BBC is forced to admit Fiona Bruce WAS wrong to correct Diane Abbott

BBC is forced to admit Fiona Bruce WAS wrong to correct Diane Abbott during heated Question Time row – but regulator finds no evidence or racism or sexism

  • The incident occurred during a Question Time broadcast in January this year
  • Miss Bruce backed another panellist, who said Labour was ‘miles behind’ in polls 
  • Miss Abbott insisted that her party and the Tories were ‘level-pegging’ 

The BBC has admitted that Fiona Bruce was wrong to correct Labour frontbencher Diane Abbott in a polling figures row.

The incident – which occurred during a Question Time broadcast in January – sparked a vicious off-screen dispute in which the Shadow Home Secretary claimed that Miss Bruce was turning the programme into the Jeremy Kyle Show.

The bruising episode began after Miss Bruce wrongly backed another panellist, who said Labour was ‘miles behind’ in the polls. 

The incident – which occurred during a Question Time broadcast in January – sparked a vicious off-screen dispute in which the Shadow Home Secretary claimed that Miss Bruce was turning the programme into the Jeremy Kyle Show

Miss Abbott insisted that her party and the Tories were ‘level-pegging’, but host Miss Bruce said: ‘You’re behind Diane… definitely.’ 

The two parties had been neck-and-neck in polls, with Labour ahead in some surveys while another had showed the Tories with a lead of five points.

Miss Bruce had tried to draw a line under the row the week after the broadcast, telling viewers that she ‘should have made the context clear’ and was happy to do so.

Yesterday, the BBC’s complaints unit ordered the Corporation to issue a correction, which said: ‘Miss Abbott was right to describe the overall situation as “kind of level pegging”, and we should not have described Labour as “definitely” behind on the basis of a single poll.’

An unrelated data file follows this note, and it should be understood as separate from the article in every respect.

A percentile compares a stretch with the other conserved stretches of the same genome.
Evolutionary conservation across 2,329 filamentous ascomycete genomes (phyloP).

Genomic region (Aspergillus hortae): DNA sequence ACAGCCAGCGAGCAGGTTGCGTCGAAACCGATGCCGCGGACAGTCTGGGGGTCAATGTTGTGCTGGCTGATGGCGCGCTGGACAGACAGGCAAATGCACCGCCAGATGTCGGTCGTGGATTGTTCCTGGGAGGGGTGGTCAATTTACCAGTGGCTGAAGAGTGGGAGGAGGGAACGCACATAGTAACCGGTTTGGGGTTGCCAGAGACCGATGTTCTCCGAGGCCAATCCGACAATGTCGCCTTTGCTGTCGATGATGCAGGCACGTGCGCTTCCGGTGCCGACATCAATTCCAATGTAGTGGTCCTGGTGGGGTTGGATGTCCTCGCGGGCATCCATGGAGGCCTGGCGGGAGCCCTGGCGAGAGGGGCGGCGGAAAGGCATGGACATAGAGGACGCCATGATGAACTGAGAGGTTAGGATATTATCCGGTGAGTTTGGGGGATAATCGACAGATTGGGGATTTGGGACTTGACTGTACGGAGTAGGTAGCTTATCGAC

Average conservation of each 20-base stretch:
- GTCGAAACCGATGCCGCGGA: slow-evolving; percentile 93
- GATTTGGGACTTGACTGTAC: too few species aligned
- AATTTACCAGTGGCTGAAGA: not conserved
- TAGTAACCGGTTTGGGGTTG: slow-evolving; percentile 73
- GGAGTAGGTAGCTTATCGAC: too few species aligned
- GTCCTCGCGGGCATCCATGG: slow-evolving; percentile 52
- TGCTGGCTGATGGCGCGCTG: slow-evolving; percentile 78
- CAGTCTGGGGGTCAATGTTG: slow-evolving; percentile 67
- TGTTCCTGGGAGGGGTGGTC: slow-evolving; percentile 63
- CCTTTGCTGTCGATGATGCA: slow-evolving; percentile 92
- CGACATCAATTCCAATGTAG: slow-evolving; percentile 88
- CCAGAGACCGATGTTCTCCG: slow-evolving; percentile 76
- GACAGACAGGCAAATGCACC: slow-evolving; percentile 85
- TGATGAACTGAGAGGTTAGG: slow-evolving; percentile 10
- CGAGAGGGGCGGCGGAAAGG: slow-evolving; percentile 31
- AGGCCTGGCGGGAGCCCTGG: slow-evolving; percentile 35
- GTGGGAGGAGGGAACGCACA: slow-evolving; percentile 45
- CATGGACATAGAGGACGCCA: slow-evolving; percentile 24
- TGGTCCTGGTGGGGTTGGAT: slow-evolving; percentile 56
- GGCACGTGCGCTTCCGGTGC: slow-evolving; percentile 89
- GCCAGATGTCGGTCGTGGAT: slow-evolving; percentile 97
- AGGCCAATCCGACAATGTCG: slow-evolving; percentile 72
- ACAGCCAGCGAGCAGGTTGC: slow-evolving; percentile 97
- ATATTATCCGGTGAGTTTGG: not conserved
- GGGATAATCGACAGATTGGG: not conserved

The BBC’s Editorial Director of News, Kamal Ahmed, also ‘discussed’ the matter with the Question Time team, the editorial complaints unit said.

The Editorial Complaints Unit issued its ruling as it partially upheld 22 complaints about Miss Abbott’s treatment before and during the programme, including 15 about the polling data.

It said in a statement: ‘The effect of Ms Bruce’s intervention went beyond generating confusion between different sets of polling data, suggesting that, contrary to what Ms Abbott had said, the overall data then current showed a definite Conservative lead.’

Miss Abbott insisted that her party and the Tories were ‘level-pegging’, but host Miss Bruce said: ‘You’re behind Diane… definitely.’

The BBC’s attempts to clarify the matter afterwards ‘did not entirely rectify the impression’, it added. 

The BBC also addressed the matter on its corrections page, but only to say that Miss Bruce had a specific poll in mind and that Miss Abbott was ‘also right’.

At the same time, the row was taken up by far-Left activists, who launched an online campaign against Miss Bruce branding her a ‘bigot’.

Miss Abbott also accused the programme of whipping up a sexist and racist atmosphere against her, before and during the show.

‘It was clear that a hostile atmosphere was whipped up, propped up by reports of inappropriate and sexist commentary in the audience warm-up session,’ her spokesman said at the time.

Audience members who attended the filming claimed that the warm-up for the show made references to the fact that Miss Abbott once had a romantic relationship with Jeremy Corbyn.

Audience members who attended the filming claimed that the warm-up for the show made references to the fact that Miss Abbott once had a romantic relationship with Jeremy Corbyn (file photo)

However, the BBC denied any claims of racism – and yesterday the Editorial Complaints Unit also rejected the allegations.

‘The ECU found no grounds for the suggestion that the presenter, Fiona Bruce, had referred to Ms Abbott during the preliminaries to the recording in terms which were discriminatory or likely to prejudice the studio audience against her, and nothing to support the view that Ms Bruce’s conduct of the discussion was less than even-handed,’ it said.

Yesterday, the BBC added: ‘Fiona is proving to be a fantastic Question Time host who’s been warmly received by audiences and commentators alike and the programme has seen audiences increase since she has been presenting.

‘We took a number of steps to clarify these remarks once we had reviewed the episode, with an on-air clarification from Fiona the following week and a statement posted on social media and the BBC website.’

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